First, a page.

• Fried and broiled meats can be frozen, but they tend to become tough and dry.

• Fish freezes less well than meat. It tends to be dry or stringy after freezing.

• Bread should be frozen in tight wrapping. (I have read that when thawing bread you should wait until the moisture inside the package is reabsorbed by the bread; otherwise the bread will be too dry. This sounds right to me, but if I’m in a hurry I never do wait, and the bread always seems to be of fine quality.)

• Keep butter (but not whipped butter) in the freezer unless you are going to use it within a few days, in which case it may be refrigerated instead.

• When you can, season foods after freezing and thawing, when they are to be eaten, rather than before freezing. Various seasonings may grow stronger during freezer storage—black pepper, cloves, onions, and garlic, for example. But do not worry unduly about freezing foods that contain these ingredients. In my experience, it usually turns out well.

• The following items should not be frozen:
Salad greens
Raw cabbage
Raw celery
Raw tomatoes
Corn on the cob (it loses flavor)
Whipped butter (it separates)
Sour cream
Cream cheese
Neufchâtel cheese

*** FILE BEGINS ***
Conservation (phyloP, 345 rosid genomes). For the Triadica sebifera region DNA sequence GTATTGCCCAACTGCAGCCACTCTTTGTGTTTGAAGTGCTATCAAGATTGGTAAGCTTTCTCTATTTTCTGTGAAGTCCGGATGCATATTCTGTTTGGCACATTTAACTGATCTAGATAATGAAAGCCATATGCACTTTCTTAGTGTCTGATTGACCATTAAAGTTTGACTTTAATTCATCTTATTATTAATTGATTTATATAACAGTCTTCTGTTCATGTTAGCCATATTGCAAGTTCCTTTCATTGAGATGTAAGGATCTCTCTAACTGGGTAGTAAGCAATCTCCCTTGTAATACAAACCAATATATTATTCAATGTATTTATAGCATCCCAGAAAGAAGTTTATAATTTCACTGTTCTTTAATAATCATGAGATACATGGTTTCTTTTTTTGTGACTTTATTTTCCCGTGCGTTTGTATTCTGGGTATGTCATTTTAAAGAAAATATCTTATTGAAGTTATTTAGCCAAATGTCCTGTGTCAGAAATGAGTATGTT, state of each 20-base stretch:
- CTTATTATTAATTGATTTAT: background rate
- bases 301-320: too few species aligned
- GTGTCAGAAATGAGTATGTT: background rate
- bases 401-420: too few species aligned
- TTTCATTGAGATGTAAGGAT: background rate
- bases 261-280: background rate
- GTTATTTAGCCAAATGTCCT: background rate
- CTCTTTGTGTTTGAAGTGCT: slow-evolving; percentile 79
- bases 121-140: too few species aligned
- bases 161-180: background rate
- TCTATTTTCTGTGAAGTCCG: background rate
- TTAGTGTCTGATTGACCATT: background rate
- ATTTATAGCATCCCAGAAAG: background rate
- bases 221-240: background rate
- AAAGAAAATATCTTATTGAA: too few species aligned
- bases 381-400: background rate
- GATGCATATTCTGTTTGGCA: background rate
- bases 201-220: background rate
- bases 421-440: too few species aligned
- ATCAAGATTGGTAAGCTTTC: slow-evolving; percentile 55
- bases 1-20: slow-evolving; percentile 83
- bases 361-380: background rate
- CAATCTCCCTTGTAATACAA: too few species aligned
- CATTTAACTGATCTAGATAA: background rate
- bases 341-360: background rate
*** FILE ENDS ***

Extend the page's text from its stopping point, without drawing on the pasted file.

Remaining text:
Eggs in shell
Creamed cottage cheese (dry curd is all right to freeze)
Ricotta cheese
Whipping cream (ultrapasteurized)
Hard-boiled eggs (the whites get hard, rubbery)
Luncheon meats (they weep)
Cured meats for longer than one month (they are salty and thus become rancid quickly)
Milk sauces and gravies (they may curdle)
Cake batter
Cream pie filling or custards
Salad dressing

Power Outages

In case of a power outage affecting either a separate freezer or your refrigerator, keep the room in which the appliance is located as cool as possible.

The refrigerator compartment can keep the food cool for about four to six hours, depending on whether the room in which the refrigerator stands is warm or cool. Leave the door of the refrigerator closed so that the cold air is retained. You can also try to keep it cold inside by putting in block ice. If you have a refrigerator thermometer, take readings as best you can (but do not open the door only for that purpose) to try to determine just how warm the food got and for how long.

If fresh meats, fish, poultry, milk, leftovers, and other foods that must be kept chilled reach the danger zone—over 40° and under 140°F—for two hours, throw them away. See chapter 13, “Safe Food.”

The freezer may keep food frozen for two days if it is full. If it is half full, it will keep food frozen for about one day. You can add dry ice—not regular block ice—to keep it cool. (Dry ice is colder and will not melt and leave your freezer full of water.) But be careful not to touch the dry ice with your bare hands or to breathe its fumes. Follow the directions that your supplier gives you for the use of dry ice.